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ETS scheme up in smoke with bill on the back- -

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The Senate has decided to delay a vote on the Federal Government's Carbon Pollution Reduction
Scheme until August. The Government had been hoping to get its emissions trading scheme passed
before Parliament rose for the winter break.

PETER CAVE: The Federal Government has lost its battle to get a vote on its emissions trading
scheme before the Parliament rises for the winter break.

The Senate has delayed the vote on the Carbon Pollution Reduction Scheme until August.

Our chief political correspondent Lyndal Curtis has joined us now.

Lyndal, why couldn't the Government get the Senate to vote now?

LYNDAL CURTIS: Well, quite simply Peter, the Government never had the numbers. The Coalition was
never on board, Senator Xenophon, the independent from South Australia, wasn't on board and the
Family First Senator Steven Fielding said this week that he wouldn't be voting for it either.

So the Government in the end didn't oppose Senator Xenophon's motion to put the vote off until
August. There will be a vote in August and Senator Xenophon says that will happen. The Parliament
will sit until they vote.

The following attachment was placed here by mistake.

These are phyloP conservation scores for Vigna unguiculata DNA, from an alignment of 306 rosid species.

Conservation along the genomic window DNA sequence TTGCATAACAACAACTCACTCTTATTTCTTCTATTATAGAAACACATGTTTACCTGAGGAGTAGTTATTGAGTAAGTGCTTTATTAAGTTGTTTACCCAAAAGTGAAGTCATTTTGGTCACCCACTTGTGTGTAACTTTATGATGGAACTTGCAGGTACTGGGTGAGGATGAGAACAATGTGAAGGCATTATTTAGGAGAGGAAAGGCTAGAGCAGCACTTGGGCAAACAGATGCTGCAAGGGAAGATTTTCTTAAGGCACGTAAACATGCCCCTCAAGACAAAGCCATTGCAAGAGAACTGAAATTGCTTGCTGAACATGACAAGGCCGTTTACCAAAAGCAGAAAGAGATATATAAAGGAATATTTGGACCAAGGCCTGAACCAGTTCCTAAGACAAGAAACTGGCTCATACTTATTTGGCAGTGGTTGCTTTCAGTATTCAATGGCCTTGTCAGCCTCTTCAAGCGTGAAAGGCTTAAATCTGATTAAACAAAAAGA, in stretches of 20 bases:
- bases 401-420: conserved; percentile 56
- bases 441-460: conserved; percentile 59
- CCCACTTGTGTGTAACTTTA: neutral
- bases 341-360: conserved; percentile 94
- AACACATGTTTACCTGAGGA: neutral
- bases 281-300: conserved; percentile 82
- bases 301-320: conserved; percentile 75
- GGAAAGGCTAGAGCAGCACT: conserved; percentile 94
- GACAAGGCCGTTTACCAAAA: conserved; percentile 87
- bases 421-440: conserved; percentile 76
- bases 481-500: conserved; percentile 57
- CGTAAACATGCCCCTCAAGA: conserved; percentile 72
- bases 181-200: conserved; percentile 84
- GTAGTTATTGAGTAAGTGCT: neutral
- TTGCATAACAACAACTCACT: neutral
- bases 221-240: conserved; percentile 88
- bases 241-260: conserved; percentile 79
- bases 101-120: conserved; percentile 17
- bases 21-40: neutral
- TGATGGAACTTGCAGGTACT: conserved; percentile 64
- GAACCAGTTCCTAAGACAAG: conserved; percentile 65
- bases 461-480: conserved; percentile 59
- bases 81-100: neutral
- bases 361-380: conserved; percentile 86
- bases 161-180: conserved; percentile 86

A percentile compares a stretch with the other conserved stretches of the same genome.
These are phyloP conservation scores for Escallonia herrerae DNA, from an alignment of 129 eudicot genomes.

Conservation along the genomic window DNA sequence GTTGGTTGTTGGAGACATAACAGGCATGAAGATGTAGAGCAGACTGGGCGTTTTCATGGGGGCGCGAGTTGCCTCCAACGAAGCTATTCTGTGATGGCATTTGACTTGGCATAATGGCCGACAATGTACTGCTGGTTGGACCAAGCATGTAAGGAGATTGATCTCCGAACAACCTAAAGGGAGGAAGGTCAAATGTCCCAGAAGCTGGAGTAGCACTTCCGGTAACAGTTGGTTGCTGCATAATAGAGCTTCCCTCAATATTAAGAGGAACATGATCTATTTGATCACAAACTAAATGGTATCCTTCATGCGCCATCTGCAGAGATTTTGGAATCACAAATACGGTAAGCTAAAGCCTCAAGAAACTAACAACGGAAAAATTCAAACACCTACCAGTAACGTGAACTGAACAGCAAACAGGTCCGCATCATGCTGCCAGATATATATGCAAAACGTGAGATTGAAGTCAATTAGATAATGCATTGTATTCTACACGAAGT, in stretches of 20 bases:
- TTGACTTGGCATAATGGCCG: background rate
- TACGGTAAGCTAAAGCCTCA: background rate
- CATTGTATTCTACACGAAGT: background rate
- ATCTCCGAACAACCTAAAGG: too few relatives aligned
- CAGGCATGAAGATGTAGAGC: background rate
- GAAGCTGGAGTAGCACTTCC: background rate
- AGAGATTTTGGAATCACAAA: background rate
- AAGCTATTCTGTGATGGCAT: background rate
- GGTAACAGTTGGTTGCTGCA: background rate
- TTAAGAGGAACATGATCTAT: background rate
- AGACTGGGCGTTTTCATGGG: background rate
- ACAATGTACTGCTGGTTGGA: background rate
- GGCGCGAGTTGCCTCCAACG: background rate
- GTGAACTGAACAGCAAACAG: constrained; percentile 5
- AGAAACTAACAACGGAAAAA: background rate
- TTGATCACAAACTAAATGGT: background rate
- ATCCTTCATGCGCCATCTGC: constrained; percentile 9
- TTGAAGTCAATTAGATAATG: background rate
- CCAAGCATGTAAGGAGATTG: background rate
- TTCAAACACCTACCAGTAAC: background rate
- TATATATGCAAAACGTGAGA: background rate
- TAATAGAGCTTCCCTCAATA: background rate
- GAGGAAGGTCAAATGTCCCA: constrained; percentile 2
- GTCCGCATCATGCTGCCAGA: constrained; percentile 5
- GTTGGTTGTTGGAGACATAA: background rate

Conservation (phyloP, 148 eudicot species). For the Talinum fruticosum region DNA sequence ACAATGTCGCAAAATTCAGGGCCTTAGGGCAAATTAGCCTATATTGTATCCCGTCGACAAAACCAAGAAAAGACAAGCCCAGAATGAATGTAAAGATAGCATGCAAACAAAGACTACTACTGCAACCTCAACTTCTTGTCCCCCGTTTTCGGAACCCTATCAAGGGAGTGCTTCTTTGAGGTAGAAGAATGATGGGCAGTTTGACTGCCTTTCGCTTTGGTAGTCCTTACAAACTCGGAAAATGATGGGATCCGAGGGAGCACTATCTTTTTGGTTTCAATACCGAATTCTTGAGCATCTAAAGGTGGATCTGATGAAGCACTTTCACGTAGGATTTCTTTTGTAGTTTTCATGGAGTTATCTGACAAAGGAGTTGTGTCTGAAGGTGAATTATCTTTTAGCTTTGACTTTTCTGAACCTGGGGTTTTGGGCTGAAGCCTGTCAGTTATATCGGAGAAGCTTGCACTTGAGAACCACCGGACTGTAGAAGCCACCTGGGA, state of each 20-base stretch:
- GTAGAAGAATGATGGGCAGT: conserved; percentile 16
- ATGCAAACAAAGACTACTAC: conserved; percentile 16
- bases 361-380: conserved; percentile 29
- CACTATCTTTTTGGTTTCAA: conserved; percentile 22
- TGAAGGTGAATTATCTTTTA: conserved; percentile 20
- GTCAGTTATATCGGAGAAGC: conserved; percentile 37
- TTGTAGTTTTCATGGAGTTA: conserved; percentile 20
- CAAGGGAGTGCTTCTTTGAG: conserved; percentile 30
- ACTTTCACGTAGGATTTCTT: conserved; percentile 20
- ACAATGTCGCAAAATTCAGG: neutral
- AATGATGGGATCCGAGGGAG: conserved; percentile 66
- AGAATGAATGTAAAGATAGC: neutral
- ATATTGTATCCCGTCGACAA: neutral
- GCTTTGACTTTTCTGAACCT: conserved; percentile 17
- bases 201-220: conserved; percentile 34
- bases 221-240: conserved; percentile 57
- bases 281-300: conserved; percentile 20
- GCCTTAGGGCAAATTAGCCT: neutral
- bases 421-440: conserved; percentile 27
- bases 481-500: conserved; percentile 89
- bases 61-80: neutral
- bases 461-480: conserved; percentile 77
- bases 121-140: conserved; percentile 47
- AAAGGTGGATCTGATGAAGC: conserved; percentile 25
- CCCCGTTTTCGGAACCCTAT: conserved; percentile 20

PETER CAVE: Senator Xenophon did want the Productivity Commission to look at the issue of emissions
trading. What happened to that wish?

LYNDAL CURTIS: The Senate did call on, did vote to call on the Government to refer the matter of
modelling different sorts of emissions trading schemes to the Productivity Commission but the
Government doesn't have to accept that reference and while there's been no formal decision, it's
highly unlikely that it will ask the Productivity Commission to do that.

So accepting that, the Coalition and Senator Xenophon are paying for their own modelling to be done
by a private firm, Frontier Economics. That work is expected to be completed in time for the
Parliament to resume on August 11 and it will look at the sorts of different models you can have
for an emissions trading scheme and will report back in time, as I said, for Parliament to sit in
August.

PETER CAVE: In the normal course of events, the ETS scheme would have been at the centre of
attention in Canberra this week but given the events of the OzCar affair has almost completely
overshadowed it. Would the Government be disappointed by that?

LYNDAL CURTIS: Well while the Government senators Ministers Penny Wong and Stephen Conroy were
speaking loudly in the Senate today calling on the Coalition to vote while the Government has
wanted the pressure to be on the Coalition over an emissions trading scheme because they believe
that business wants the scheme and the Government also believes that the Coalition is internally
divided, I would think that the Government is privately happy with the outcome because there will
be a vote in August.

And I think if the Government had the choice between keeping up the pressure on the Coalition over
emissions trading or having the sorts of pressure we've seen on the Opposition Leader Malcolm
Turnbull this week, they'd take the latter every time.

PETER CAVE: Lyndal Curtis, our chief political correspondent on the line from Canberra there.